Europe’s most
objective capital

New Objectivity in the 1920s

Painting by Peter Foerster, Oil on Wood, 54 x 65 cm

Peter Foerster, Still Life with Oranges, around 1924

© Expired

The painting depicts a garret. In the middle, three oranges occupy a pale china plate standing on the dark brown wooden table that dominates the picture. In the top right corner there is a black chair with a red book on the seat. The walls are grey, the floorboards are pale brown.

The art critic Paul Westheim called the Berlin of the 1920s “Europe’s most objective capital”, describing a dominant mood of the times. In art too, a sober style developed after the First World War, and it soon came to be known as New Objectivity [Neue Sachlichkeit].

The artists who adopted it had chosen to observe the visible world, focusing on everyday, unspectacular subjects. Still life, (urban) landscapes and portraits topped the artistic agenda for New Objectivity. In Berlin, its adherents also produced studies of local milieus. Their social critique was explicit. The people and objects in these paintings and drawings are isolated by the distance between them. The compositions are clearly structured, and depictions are detailed. But New Objectivity did not simply reproduce the world of the 1920s. Space and proportions are often distorted, and colours rarely match their real-life motif. Besides, the background is often symbolically encoded. New Objectivity, then, was only objective on the surface. The mellow mood of artists like Otto Dix, George Grosz, Jeanne Mammen and Christian Schad reflected the alienation and crisis in modern society.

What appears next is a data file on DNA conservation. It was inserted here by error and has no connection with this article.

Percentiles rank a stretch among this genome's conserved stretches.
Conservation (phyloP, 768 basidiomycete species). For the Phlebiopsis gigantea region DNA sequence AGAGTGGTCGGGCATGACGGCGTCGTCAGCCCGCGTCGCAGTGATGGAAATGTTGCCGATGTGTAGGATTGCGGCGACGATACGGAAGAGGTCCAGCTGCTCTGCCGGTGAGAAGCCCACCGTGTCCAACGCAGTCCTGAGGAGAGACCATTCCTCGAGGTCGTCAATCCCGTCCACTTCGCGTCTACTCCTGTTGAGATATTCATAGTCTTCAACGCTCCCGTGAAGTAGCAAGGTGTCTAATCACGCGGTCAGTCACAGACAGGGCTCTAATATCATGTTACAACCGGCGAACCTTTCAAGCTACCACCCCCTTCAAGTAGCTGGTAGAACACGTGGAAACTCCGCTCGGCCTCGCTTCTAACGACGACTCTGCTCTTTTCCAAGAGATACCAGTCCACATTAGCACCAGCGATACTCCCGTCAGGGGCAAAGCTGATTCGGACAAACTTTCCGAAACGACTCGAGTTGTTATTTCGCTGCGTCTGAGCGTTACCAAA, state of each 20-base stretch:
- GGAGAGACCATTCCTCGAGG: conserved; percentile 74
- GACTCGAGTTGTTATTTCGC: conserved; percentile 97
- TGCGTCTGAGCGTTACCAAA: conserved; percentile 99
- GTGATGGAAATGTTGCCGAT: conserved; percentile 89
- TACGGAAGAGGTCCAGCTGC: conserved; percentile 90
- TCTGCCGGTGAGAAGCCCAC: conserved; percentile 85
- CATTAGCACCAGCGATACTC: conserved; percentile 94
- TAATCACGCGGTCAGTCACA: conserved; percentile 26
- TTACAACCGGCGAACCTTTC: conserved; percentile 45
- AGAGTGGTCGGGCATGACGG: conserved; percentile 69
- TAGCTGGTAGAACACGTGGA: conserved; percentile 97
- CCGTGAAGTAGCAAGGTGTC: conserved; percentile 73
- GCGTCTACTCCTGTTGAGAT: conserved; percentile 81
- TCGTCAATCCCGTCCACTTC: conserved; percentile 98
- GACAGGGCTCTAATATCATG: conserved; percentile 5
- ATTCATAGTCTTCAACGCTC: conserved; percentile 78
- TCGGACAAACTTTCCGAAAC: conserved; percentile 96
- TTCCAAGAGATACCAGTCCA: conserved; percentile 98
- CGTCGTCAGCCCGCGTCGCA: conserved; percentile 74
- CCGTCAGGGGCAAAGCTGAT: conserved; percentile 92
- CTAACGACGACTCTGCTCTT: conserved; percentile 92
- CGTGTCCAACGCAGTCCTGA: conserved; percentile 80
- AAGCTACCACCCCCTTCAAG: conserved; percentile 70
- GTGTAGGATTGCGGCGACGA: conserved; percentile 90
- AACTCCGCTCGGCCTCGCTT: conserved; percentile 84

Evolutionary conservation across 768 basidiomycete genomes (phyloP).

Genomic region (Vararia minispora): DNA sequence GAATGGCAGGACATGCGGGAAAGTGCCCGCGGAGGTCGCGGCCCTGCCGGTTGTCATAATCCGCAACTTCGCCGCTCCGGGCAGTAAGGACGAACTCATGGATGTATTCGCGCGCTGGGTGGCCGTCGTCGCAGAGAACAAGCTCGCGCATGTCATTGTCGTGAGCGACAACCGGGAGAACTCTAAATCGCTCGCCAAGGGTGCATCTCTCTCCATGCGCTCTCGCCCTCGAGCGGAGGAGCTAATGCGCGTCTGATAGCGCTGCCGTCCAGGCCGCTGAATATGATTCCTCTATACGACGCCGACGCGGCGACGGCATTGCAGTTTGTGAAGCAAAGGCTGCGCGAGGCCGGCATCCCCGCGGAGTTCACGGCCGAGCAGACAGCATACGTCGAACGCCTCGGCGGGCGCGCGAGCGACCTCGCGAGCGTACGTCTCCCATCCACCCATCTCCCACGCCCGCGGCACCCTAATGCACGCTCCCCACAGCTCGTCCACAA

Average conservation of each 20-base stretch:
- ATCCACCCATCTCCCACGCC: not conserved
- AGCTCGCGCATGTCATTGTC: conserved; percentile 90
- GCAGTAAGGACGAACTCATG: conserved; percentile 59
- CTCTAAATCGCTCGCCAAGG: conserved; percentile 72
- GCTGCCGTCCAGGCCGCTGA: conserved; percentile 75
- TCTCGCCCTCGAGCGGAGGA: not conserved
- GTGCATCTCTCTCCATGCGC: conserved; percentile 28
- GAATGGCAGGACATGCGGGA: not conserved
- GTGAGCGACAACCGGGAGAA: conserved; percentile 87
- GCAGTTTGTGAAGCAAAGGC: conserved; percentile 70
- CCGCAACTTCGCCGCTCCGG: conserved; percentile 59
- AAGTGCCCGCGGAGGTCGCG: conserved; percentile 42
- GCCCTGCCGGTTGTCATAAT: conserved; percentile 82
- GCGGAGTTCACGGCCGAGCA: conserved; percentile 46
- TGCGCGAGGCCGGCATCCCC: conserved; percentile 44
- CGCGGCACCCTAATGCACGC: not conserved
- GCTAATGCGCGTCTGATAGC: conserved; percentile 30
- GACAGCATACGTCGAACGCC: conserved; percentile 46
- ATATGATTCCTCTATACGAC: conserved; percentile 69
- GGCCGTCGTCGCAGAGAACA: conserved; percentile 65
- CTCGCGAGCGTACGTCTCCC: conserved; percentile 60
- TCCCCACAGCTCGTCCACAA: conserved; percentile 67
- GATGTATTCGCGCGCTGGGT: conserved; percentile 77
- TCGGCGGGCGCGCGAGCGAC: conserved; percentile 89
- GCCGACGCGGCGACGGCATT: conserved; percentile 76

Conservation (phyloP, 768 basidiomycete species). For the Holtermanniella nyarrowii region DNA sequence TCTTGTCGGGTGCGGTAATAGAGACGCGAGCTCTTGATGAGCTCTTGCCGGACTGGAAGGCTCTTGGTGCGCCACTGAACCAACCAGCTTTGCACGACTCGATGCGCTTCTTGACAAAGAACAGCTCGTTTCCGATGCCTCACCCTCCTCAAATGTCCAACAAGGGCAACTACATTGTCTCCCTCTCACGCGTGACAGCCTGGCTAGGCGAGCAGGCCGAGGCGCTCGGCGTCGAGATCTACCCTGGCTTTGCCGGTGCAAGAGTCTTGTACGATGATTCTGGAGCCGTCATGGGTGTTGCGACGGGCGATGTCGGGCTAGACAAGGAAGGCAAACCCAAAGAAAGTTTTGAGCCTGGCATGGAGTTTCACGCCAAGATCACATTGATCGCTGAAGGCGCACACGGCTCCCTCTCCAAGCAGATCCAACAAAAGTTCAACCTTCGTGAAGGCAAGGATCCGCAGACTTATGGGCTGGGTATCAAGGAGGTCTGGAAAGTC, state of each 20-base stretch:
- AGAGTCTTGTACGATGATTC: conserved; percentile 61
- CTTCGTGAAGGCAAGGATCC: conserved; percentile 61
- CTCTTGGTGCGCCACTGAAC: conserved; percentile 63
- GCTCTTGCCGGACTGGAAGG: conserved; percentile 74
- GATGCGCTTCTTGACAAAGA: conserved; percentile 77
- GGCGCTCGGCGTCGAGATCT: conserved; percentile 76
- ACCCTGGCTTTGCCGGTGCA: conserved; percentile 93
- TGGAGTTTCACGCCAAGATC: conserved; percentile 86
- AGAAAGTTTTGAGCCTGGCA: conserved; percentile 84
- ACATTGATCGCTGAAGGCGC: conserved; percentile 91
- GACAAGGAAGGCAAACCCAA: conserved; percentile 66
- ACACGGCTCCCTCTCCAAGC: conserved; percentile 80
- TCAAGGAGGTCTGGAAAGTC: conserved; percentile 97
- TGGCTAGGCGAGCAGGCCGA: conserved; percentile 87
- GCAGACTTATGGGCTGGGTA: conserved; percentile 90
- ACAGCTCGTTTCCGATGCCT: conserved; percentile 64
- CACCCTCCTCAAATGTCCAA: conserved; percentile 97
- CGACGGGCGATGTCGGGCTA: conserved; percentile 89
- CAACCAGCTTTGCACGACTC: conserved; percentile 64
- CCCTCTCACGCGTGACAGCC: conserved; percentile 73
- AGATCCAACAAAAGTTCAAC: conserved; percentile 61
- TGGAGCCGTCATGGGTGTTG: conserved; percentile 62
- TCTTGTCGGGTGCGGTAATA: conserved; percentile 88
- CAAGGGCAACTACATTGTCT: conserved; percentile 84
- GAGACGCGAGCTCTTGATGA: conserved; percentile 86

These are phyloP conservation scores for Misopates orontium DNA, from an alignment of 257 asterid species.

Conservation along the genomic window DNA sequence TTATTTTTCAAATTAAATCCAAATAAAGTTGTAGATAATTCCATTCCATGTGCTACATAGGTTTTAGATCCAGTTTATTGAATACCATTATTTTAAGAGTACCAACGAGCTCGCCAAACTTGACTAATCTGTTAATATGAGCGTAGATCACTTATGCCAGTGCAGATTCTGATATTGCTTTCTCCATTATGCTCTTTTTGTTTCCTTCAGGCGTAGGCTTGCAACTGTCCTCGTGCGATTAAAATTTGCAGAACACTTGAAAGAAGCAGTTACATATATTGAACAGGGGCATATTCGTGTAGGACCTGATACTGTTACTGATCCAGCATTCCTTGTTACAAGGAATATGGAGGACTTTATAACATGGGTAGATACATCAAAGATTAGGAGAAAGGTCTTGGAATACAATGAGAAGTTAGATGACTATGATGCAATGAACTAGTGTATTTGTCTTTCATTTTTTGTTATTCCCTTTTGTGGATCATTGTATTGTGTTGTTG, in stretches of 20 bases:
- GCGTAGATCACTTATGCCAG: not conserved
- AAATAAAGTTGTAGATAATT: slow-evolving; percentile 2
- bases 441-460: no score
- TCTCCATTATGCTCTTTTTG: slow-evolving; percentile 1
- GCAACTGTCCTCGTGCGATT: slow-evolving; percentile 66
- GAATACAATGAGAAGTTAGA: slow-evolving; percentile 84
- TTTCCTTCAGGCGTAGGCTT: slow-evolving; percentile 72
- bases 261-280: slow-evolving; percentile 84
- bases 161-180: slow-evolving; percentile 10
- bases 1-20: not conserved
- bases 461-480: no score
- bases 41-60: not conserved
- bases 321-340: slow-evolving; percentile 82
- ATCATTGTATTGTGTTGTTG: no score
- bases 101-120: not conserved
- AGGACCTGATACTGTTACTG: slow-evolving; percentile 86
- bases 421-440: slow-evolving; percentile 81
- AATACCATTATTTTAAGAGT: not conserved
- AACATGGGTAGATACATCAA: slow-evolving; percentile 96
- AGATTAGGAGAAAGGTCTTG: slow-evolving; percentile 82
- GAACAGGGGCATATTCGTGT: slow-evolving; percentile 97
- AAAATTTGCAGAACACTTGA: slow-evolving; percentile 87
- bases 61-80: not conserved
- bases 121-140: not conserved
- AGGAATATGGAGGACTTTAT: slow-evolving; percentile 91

Painting by Christian Schad, Oil on Wood, 61 x 50 cm

Christian Schad, Portrait of the Writer Ludwig Bäumer, 1927

© Christian Schad Stiftung Aschaffenburg / VG Bild-Kunst, Bonn 2019
Albert Renger-Patzsch, Untitled (Sempervivum percarneum), 1922/23

Albert Renger-Patzsch, Untitled (Sempervivum percarneum), 1922/23

New Objectivity also inspired a sober, neutral idiom in photography. While New Vision [Neues Sehen] reinvented the world in artistic ways, the pictures of New Objectivity testify to a respect for reality. The technical potential of the medium was exploited to highlight the simplicity and beauty of things. A flourishing trade in illustrated magazines in the 1920s boosted demand for fashion and commercial photography, while photojournalism was refined by photographers like Erich Salomon into an independent, highly popular genre.

Neues Bauen

After the First World War, Berlin became the centre of modern architecture in Europe. One characteristic feature of the Neues Bauen (literally translated as new way of building) in the Weimar Republic was an abandonment of representative detail. Cubic architectural volumes and clear geometric forms took the place of pillars, pilasters and small-scale ornamentation. Industrially manufactured building materials such as steel, glass or concrete replaced quarry stone and stucco work. Facades were usually divided horizontally by means of continuous window bands and cornices.

The protagonists of Neues Bauen in Berlin included Ludwig Mies van der Rohe, Martin Wagner, the Luckhardt brothers and Erich Mendelsohn, whose new architectural designs influenced the style of an entire generation of architects.

The programmatic study for a glass skyscraper by Mies van der Rohe, for example, exerted a great influence on many contemporaries. Here, for the first time, a glass "skin" closes around the "bones" of a steel supporting structure, thus allowing the largely variable use of all the main usable areas. The light-filled aesthetics of this "skin-and-bones" architecture is given a special presence by Curt Rehbein's photographs.

Represented Artists (Selection)

Christian
Schad

1894 - 1982

Jeanne
Mammen

1890 - 1976

Erich
Salomon

1886 - 1944

Otto
Dix

1891 - 1969